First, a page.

While a museum may focus its learning framework on play–or creativity, inquiry, making, or global awareness–those serve as entry points to learning, to thinking about diverse learners, serving as a solid platform for a new initiative, or describing the museum’s learning value.

Do we have to use the word, “pedagogy”? A director of education confided in me that when the CFO hears the word pedagogy, he shrieks with horror. He’s an otherwise normal guy. When I asked for clues about this response, she said that pedagogy sounds academic to him. He may be protesting or making fun of the word; she isn’t sure. Pedagogy, as the theory and practice of education, should not be considered an outrageous or pretentious term to use in talking about a museum’s learning focus, the theories that inform it, and how it encourages learning through its resources and practices. Especially in an institution with learning central to its purpose and education tied to its tax-exempt status. I doubt that saying, fund balance does not elicit screams.

Of course, it is not mandatory to use the word pedagogy. When it’s the right word for your purposes, however, and the best way to refer to the museum’s learning ideas and approaches, use it with confidence. When the howling stops, you can explain what it means and model what listening learn looks like.

Aren’t definitions limiting? Definitions are a vehicle for a group of people to focus, think together, and discuss what something important to them means. Very often, however, we assume that the people we work with mean the same thing we do when we use the same words frequently–play, interactive, creative, global awareness, etc. Without discussion that leads to a shared definition of what something means, how are we to know? Like guiding principles, criteria, and even a mission, definitions make important ideas visible and public for others to consider, ask about, and build on. Rather than a box that confines our thinking, a definition allows use to look into a word or phrase, and glimpse what meanings it may hold. We can revisit it and rethink it based on new information.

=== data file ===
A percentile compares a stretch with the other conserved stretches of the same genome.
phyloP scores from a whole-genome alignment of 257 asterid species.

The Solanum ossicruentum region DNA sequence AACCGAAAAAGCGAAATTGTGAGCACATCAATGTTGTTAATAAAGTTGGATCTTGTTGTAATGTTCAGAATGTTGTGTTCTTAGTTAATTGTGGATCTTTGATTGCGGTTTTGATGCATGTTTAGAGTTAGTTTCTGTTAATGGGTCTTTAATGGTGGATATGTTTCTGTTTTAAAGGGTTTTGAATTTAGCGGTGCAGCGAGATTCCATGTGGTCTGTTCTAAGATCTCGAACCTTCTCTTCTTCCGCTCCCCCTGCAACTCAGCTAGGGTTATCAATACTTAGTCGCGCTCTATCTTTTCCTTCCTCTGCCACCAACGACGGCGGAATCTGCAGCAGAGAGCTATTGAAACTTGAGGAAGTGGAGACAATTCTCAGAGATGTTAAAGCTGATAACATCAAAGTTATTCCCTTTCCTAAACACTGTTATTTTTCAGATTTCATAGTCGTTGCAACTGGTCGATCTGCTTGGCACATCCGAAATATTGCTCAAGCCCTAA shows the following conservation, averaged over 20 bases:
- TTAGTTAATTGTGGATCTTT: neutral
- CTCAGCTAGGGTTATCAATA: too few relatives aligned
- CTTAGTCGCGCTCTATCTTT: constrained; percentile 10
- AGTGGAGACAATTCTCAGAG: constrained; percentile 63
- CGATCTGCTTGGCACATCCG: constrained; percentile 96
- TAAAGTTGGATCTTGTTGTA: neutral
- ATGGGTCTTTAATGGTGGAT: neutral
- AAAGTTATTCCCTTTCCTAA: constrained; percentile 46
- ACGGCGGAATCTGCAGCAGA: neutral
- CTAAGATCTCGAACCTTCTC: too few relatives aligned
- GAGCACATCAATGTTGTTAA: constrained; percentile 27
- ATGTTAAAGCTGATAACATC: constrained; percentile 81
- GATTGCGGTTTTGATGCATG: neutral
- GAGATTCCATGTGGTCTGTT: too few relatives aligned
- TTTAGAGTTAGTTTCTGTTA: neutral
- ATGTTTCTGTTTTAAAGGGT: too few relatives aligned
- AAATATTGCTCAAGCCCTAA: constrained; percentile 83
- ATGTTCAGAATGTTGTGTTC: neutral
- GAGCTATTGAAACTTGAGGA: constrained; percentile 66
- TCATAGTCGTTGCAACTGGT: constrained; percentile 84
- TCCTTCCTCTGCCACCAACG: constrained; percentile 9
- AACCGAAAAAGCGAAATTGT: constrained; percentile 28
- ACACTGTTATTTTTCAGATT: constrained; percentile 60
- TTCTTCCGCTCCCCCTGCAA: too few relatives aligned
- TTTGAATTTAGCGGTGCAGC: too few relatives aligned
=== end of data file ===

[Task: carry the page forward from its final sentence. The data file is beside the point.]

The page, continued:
Definitions don’t need to be long, technical, or academic. They can brief and in the museum’s own words. But they must be clear and used consistently for communicating among museum staff, with museum supporters, and partners. Months, or years from now, that definition of learning can be revisited and updated.  

Should all areas of the museum be involved in a learning framework? Everyone who works in a museum has a responsibility for visitor safety and security. Likewise, each person is expected to use resources carefully and to align their work with the museum’s strategic plan. Because each person’s work contributes to the museum’s delivering engaging learning experiences for its visitors, perspectives from across the museum–from the bookkeeper and cashier, to the volunteer coordinator, preparator, events coordinator, and receptionist–all help in creating a well-thought out learning framework. Furthermore each person has insights and ideas about the museum’s learning experiences as museum-goers, as learners themselves, from conversations they overhear in the museum, or what they hear from their contacts.